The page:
10/29/2012 | by

In the investing world, the target date fund (TDF) is a relative newcomer. Even so, TDFs have quickly grown into a default option for a number of retirement plan sponsors.
Such products allow defined contribution investment plan participants access to a measure of the professional management skills and investing expertise available through defined benefit plans, such as pension funds. TDFs build and manage investment portfolios that are based on the year in which investors expect to retire, with the goal of growing their nest eggs over a targeted investment horizon. As the years pass, TDFs automatically rebalance the mix of securities in the portfolio, generally shifting from a higher-growth, higher-risk exposure to equities to a higher-income, lower-risk exposure to bonds as the investor approaches and enters retirement.

The enactment of the Pension Protection Act of 2006 and a series of other factors have led numerous industry experts to conclude that within the next decade, a vast majority of the assets within the defined contribution market will be invested in these types of products.

“It’s pretty clear that of the three qualified default investments that are blessed by the Pension Protection Act, target date funds are the clear winner, with 75 to 80 percent of the large funds picking target dates,” says Dick Davies, Russell Investments’ managing director, defined contribution. “We think target dates will increasingly be the core investment option within the defined contribution space.”

A 2010 analysis from Casey, Quirk & Associates projected that assets under management by target date funds will grow to approximately $2.6 trillion in 2018, up from $311 billion in 2008. Target date and target risk plans will capture 80 percent of all new contributions to defined contribution accounts in the next decade, according to Casey Quirk.

Just as TDFs have exploded in popularity in retirement planning, the use of publicly traded real estate securities within the allocations of the funds themselves has also grown by leaps and bounds, too. Investment consultants and TDF architects have compiled more research on allocations for optimal performance, as well as experience in managing the funds. In the process, more have concluded that REITs should be an integral part of their investment portfolios.

Disciplined Investing

To understand why TDFs have grown so significantly, you have to look at how the investment marketplace has evolved.

Long gone are the days when the majority of investors could rely on annuity distributions from pension plans as their primary source of retirement income. Because of the financial risk to employers posed by defined benefit plans, a growing number of firms have taken to offering defined contribution vehicles instead. These include 401(k), 403(b) and 457 plans.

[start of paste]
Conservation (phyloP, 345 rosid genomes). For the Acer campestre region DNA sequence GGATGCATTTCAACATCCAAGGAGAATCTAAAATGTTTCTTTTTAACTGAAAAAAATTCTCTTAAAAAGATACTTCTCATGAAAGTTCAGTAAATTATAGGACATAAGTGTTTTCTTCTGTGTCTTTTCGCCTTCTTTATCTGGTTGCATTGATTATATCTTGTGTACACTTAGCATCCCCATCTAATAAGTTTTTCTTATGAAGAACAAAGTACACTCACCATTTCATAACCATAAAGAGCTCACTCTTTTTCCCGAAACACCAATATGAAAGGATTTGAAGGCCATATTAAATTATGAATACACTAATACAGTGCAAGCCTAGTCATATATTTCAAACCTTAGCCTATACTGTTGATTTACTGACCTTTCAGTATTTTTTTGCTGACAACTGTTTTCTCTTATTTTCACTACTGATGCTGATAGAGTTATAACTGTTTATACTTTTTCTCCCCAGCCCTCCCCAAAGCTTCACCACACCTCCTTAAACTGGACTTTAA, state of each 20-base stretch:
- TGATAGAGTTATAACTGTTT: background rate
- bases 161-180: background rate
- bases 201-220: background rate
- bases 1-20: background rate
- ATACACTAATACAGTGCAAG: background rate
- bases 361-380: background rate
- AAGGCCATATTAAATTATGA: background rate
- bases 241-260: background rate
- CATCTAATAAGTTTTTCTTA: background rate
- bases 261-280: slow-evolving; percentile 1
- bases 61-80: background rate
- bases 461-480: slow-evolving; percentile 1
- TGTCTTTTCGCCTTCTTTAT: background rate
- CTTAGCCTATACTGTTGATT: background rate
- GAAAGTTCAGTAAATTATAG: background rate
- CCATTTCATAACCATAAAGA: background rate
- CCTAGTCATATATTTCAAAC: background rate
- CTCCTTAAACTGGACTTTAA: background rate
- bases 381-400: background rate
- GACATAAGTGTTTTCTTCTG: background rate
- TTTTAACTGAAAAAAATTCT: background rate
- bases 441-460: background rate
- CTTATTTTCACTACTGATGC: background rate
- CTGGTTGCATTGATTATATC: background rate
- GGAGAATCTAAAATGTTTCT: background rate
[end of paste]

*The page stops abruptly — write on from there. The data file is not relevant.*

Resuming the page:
In turn, TDFs were created by investment product providers as a one-stop shop for retirement planning. In lieu of going it alone, investors who don’t feel comfortable managing their own retirement portfolios can put their money in TDFs. Cleo Chang, managing director with Wilshire Associates, notes that research has shown investors tend to take a hands-off approach to managing their portfolios.

“The purpose of a target date fund is really to help individuals maintain a more disciplined approach with the attention to manage their retirement assets,” Chang says. “Studies show individual investors usually are very reluctant to make proactive decisions with regard to their assets. We’re trying to get individuals on a more appropriate track to manage risk and their assets over time.”

“REITs address a variety of risks that are central to target date fund management.”

—Rich Weiss, American Century Investment

“We focus on getting the most investors across the finish line safely,” says Rich Weiss, senior portfolio manager with American Century Investments, which oversees the LIVESTRONG asset allocation portfolios. “Our goal in LIVESTRONG target date funds is to provide a successful and secure retirement for the greatest amount of investors.”

According to a 2010 survey of defined contribution plan providers conducted by Towers Watson, 72 percent of 401(k) plan sponsors counted TDFs as their default option of choice, up from 62 percent a year earlier and a mere 38 percent in 2006.